Traditional nitrate reactors use slow flow rates over the appropriate media to cultivate anaerobic bacteria. A major downside to these reactors is the fact that they need fed a soluble carbon source (often daily). The amount fed is based on the existing nitrate level, and it can be tricky to dose the right amount, at the right time. They are also prone to de-cycling, a process in which the anaerobic bacteria within the filter dies down. This causes a nitrate build-up of organic matter within the reactor, often causing the water exiting the reactor to be laden with nitrate, sometimes in excess of 50 ppm. The constant addition of soluble carbon builds up within the water, lowering the ph. Often aquarists who implement traditional nitrate reactors are either constantly dosing, or adding a secondary reactor to buffer ph and remove excess co2. Bacteria within traditional nitrate reactors also creates a thick white slime, which builds up within hoses and needs flushed out from time to time. Sadly, flushing out this slime can lead to de-cycling, since it stunts the bacteria population.

Neither bio-pellets nor traditional nitrate reactors are maintenance free and without consequence. It’s their inadequacies that have led to the popularity of sulfur based de-nitrates.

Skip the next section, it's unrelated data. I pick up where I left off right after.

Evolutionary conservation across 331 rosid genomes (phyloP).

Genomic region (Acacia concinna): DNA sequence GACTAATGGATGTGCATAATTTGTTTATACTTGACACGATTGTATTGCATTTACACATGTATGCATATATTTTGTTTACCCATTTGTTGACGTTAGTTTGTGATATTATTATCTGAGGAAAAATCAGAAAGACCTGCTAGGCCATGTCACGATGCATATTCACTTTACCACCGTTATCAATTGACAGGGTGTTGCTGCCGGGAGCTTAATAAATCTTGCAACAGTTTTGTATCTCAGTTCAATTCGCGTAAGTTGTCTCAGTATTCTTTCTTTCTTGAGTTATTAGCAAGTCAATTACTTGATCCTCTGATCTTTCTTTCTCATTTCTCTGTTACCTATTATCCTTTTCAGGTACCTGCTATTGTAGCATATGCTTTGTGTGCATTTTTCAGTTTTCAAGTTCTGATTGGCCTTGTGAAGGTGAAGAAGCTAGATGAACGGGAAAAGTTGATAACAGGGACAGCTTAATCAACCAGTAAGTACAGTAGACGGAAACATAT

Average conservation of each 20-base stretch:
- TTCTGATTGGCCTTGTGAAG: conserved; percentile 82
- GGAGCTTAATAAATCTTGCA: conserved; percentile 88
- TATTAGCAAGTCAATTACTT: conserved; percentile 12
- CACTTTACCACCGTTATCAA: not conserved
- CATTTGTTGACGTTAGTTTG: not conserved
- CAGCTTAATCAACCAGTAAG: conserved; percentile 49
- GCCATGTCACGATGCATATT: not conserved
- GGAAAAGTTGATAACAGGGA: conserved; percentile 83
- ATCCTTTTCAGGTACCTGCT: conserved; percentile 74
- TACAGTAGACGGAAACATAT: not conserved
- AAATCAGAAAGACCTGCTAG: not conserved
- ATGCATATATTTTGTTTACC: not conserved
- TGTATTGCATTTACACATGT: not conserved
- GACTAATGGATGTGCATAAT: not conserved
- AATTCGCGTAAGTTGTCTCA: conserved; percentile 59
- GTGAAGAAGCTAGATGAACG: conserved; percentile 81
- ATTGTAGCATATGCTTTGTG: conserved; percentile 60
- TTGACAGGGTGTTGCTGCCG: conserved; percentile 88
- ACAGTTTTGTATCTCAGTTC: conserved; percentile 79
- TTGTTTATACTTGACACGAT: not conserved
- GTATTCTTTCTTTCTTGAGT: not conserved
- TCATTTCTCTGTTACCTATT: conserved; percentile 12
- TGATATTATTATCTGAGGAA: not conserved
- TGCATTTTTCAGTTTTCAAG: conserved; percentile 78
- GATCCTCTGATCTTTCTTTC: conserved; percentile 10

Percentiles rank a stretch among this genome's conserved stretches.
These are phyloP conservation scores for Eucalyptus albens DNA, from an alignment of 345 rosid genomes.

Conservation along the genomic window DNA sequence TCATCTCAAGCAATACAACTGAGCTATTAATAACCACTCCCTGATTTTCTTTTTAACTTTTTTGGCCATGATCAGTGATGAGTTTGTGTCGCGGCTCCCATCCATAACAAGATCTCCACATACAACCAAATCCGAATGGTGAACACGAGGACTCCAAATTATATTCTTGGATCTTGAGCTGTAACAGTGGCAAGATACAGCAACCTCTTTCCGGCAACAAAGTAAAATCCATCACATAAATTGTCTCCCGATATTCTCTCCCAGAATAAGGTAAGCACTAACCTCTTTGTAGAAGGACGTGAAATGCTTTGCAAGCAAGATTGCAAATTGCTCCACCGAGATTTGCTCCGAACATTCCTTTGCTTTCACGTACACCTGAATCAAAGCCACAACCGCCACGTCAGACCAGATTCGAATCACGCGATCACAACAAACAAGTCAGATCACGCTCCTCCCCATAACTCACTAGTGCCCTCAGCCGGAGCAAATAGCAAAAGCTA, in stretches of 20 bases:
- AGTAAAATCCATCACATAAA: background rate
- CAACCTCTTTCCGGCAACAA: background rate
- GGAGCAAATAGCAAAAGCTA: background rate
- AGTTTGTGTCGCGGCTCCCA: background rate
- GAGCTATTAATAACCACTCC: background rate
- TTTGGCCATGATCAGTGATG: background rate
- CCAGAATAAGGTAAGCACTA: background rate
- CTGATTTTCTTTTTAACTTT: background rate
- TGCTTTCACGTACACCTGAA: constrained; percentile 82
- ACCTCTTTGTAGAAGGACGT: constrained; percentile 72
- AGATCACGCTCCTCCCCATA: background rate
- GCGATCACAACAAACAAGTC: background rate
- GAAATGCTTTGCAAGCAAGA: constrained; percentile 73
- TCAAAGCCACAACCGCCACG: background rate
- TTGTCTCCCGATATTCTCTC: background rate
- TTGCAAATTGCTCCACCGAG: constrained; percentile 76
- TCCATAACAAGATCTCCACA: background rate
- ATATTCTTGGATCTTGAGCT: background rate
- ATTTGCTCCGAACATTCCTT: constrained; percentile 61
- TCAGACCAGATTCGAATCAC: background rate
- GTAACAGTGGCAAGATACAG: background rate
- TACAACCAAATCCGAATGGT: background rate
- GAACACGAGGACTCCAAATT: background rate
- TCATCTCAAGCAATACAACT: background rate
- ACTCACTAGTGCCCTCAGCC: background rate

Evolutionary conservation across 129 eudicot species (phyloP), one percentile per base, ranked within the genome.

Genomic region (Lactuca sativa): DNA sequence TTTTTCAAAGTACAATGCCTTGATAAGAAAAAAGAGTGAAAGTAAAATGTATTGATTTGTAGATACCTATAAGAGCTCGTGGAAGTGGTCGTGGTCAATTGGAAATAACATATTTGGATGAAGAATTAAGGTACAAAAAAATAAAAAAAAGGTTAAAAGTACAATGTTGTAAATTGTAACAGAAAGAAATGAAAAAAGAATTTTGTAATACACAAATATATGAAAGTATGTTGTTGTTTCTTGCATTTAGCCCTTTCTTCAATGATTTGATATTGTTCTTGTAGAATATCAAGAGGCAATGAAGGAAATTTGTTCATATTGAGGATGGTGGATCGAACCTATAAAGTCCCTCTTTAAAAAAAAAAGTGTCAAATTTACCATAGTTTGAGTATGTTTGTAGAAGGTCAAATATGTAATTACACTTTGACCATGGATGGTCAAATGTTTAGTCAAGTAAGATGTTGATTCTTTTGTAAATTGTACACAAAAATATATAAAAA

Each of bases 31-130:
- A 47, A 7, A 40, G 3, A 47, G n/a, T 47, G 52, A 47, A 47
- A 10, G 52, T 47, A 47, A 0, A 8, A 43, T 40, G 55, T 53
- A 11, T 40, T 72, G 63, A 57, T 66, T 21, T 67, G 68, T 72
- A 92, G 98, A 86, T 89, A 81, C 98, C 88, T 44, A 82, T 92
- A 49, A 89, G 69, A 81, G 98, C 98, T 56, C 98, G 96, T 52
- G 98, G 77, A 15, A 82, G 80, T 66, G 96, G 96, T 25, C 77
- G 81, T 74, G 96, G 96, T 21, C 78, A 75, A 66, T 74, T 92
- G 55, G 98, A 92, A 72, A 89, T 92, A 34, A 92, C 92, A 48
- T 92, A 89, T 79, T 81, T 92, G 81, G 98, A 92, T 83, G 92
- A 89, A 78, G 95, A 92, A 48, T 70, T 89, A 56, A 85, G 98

How Sulphur lowers nitrate:

sulfurnitratereactorSulphur based nitrate reactors implement a process called autotrophic sulfur denitrification. For over 10 years this process has been used to remove excess nitrate from fresh drinking water. Bacteria such as Thiobacillus denitrificans and Thiomicrospira denitrificans inhabit the reactor, under anoxic conditions. Here they oxidize reduced sulfur to sulfate, while reducing nitrate to liberate the oxygen for their own use. These bacteria use residual co2 within the water as their carbon source, so they don’t need constant dosing. This process was applied to seawater on a mass scale in 1994, when French chemist Marc Langouet proposed the idea to the curator of Musée des Arts Africains et Océaniens in Paris (MAAO). Langouet had spent three years testing the method on his own home marine aquariums, and after a broad range of testing at MAAO, the method was put into place as an effective way to rid marine water of nitrate.